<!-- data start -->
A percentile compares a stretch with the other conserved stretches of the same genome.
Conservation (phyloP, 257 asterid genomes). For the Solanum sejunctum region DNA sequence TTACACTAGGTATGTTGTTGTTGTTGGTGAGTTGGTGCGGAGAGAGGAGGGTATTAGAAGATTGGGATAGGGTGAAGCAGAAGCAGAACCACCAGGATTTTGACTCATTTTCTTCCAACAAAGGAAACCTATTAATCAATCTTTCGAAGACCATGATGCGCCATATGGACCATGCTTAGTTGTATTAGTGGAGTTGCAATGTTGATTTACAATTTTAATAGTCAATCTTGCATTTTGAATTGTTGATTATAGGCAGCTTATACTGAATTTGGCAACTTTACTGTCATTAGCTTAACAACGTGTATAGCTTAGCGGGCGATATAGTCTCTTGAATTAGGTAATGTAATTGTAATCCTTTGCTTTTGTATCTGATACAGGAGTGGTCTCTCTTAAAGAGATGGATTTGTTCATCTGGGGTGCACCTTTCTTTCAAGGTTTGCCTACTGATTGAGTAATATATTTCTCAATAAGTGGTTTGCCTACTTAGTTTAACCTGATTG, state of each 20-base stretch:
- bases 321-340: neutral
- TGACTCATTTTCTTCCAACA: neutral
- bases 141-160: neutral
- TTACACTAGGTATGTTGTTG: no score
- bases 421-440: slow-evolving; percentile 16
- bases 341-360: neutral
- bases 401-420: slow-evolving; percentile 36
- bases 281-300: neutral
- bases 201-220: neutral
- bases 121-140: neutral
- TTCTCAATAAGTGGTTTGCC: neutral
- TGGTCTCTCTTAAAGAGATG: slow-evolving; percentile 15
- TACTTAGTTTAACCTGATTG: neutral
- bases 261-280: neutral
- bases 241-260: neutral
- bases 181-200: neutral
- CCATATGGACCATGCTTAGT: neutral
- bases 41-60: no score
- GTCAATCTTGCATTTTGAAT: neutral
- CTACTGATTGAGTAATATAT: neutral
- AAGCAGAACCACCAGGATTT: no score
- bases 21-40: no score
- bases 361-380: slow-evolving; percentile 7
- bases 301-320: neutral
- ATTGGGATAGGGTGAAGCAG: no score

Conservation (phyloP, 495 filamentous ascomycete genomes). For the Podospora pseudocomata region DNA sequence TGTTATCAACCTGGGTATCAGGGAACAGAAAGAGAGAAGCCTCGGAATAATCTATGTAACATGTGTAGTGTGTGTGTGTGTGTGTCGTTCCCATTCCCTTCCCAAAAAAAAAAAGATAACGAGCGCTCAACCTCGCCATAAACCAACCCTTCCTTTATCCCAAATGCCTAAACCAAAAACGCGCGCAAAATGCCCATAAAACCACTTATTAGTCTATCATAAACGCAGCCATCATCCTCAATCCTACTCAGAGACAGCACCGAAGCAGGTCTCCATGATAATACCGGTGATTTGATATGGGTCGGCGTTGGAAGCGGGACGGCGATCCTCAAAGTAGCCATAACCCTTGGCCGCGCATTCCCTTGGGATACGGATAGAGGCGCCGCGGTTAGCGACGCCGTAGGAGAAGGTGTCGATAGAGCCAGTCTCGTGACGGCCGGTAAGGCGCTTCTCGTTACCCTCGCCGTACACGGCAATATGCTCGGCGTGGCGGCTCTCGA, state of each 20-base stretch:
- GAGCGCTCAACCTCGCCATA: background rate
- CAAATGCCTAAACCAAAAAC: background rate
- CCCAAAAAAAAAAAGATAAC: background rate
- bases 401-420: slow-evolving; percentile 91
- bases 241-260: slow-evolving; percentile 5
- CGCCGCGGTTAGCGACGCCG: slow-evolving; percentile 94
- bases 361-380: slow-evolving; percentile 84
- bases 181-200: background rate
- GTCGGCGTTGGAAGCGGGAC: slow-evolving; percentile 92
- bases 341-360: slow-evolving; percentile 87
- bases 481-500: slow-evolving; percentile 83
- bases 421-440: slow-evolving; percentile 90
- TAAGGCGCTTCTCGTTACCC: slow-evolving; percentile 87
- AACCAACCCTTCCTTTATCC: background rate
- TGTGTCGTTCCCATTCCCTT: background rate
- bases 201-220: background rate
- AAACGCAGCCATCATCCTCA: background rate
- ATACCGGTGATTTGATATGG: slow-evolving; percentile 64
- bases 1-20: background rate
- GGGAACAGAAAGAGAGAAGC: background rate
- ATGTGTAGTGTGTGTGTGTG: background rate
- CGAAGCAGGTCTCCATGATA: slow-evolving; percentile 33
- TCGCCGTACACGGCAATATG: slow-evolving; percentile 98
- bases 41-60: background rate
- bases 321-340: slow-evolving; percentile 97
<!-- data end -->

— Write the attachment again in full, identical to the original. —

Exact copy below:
A percentile compares a stretch with the other conserved stretches of the same genome.
Conservation (phyloP, 257 asterid genomes). For the Solanum sejunctum region DNA sequence TTACACTAGGTATGTTGTTGTTGTTGGTGAGTTGGTGCGGAGAGAGGAGGGTATTAGAAGATTGGGATAGGGTGAAGCAGAAGCAGAACCACCAGGATTTTGACTCATTTTCTTCCAACAAAGGAAACCTATTAATCAATCTTTCGAAGACCATGATGCGCCATATGGACCATGCTTAGTTGTATTAGTGGAGTTGCAATGTTGATTTACAATTTTAATAGTCAATCTTGCATTTTGAATTGTTGATTATAGGCAGCTTATACTGAATTTGGCAACTTTACTGTCATTAGCTTAACAACGTGTATAGCTTAGCGGGCGATATAGTCTCTTGAATTAGGTAATGTAATTGTAATCCTTTGCTTTTGTATCTGATACAGGAGTGGTCTCTCTTAAAGAGATGGATTTGTTCATCTGGGGTGCACCTTTCTTTCAAGGTTTGCCTACTGATTGAGTAATATATTTCTCAATAAGTGGTTTGCCTACTTAGTTTAACCTGATTG, state of each 20-base stretch:
- bases 321-340: neutral
- TGACTCATTTTCTTCCAACA: neutral
- bases 141-160: neutral
- TTACACTAGGTATGTTGTTG: no score
- bases 421-440: slow-evolving; percentile 16
- bases 341-360: neutral
- bases 401-420: slow-evolving; percentile 36
- bases 281-300: neutral
- bases 201-220: neutral
- bases 121-140: neutral
- TTCTCAATAAGTGGTTTGCC: neutral
- TGGTCTCTCTTAAAGAGATG: slow-evolving; percentile 15
- TACTTAGTTTAACCTGATTG: neutral
- bases 261-280: neutral
- bases 241-260: neutral
- bases 181-200: neutral
- CCATATGGACCATGCTTAGT: neutral
- bases 41-60: no score
- GTCAATCTTGCATTTTGAAT: neutral
- CTACTGATTGAGTAATATAT: neutral
- AAGCAGAACCACCAGGATTT: no score
- bases 21-40: no score
- bases 361-380: slow-evolving; percentile 7
- bases 301-320: neutral
- ATTGGGATAGGGTGAAGCAG: no score

Conservation (phyloP, 495 filamentous ascomycete genomes). For the Podospora pseudocomata region DNA sequence TGTTATCAACCTGGGTATCAGGGAACAGAAAGAGAGAAGCCTCGGAATAATCTATGTAACATGTGTAGTGTGTGTGTGTGTGTGTCGTTCCCATTCCCTTCCCAAAAAAAAAAAGATAACGAGCGCTCAACCTCGCCATAAACCAACCCTTCCTTTATCCCAAATGCCTAAACCAAAAACGCGCGCAAAATGCCCATAAAACCACTTATTAGTCTATCATAAACGCAGCCATCATCCTCAATCCTACTCAGAGACAGCACCGAAGCAGGTCTCCATGATAATACCGGTGATTTGATATGGGTCGGCGTTGGAAGCGGGACGGCGATCCTCAAAGTAGCCATAACCCTTGGCCGCGCATTCCCTTGGGATACGGATAGAGGCGCCGCGGTTAGCGACGCCGTAGGAGAAGGTGTCGATAGAGCCAGTCTCGTGACGGCCGGTAAGGCGCTTCTCGTTACCCTCGCCGTACACGGCAATATGCTCGGCGTGGCGGCTCTCGA, state of each 20-base stretch:
- GAGCGCTCAACCTCGCCATA: background rate
- CAAATGCCTAAACCAAAAAC: background rate
- CCCAAAAAAAAAAAGATAAC: background rate
- bases 401-420: slow-evolving; percentile 91
- bases 241-260: slow-evolving; percentile 5
- CGCCGCGGTTAGCGACGCCG: slow-evolving; percentile 94
- bases 361-380: slow-evolving; percentile 84
- bases 181-200: background rate
- GTCGGCGTTGGAAGCGGGAC: slow-evolving; percentile 92
- bases 341-360: slow-evolving; percentile 87
- bases 481-500: slow-evolving; percentile 83
- bases 421-440: slow-evolving; percentile 90
- TAAGGCGCTTCTCGTTACCC: slow-evolving; percentile 87
- AACCAACCCTTCCTTTATCC: background rate
- TGTGTCGTTCCCATTCCCTT: background rate
- bases 201-220: background rate
- AAACGCAGCCATCATCCTCA: background rate
- ATACCGGTGATTTGATATGG: slow-evolving; percentile 64
- bases 1-20: background rate
- GGGAACAGAAAGAGAGAAGC: background rate
- ATGTGTAGTGTGTGTGTGTG: background rate
- CGAAGCAGGTCTCCATGATA: slow-evolving; percentile 33
- TCGCCGTACACGGCAATATG: slow-evolving; percentile 98
- bases 41-60: background rate
- bases 321-340: slow-evolving; percentile 97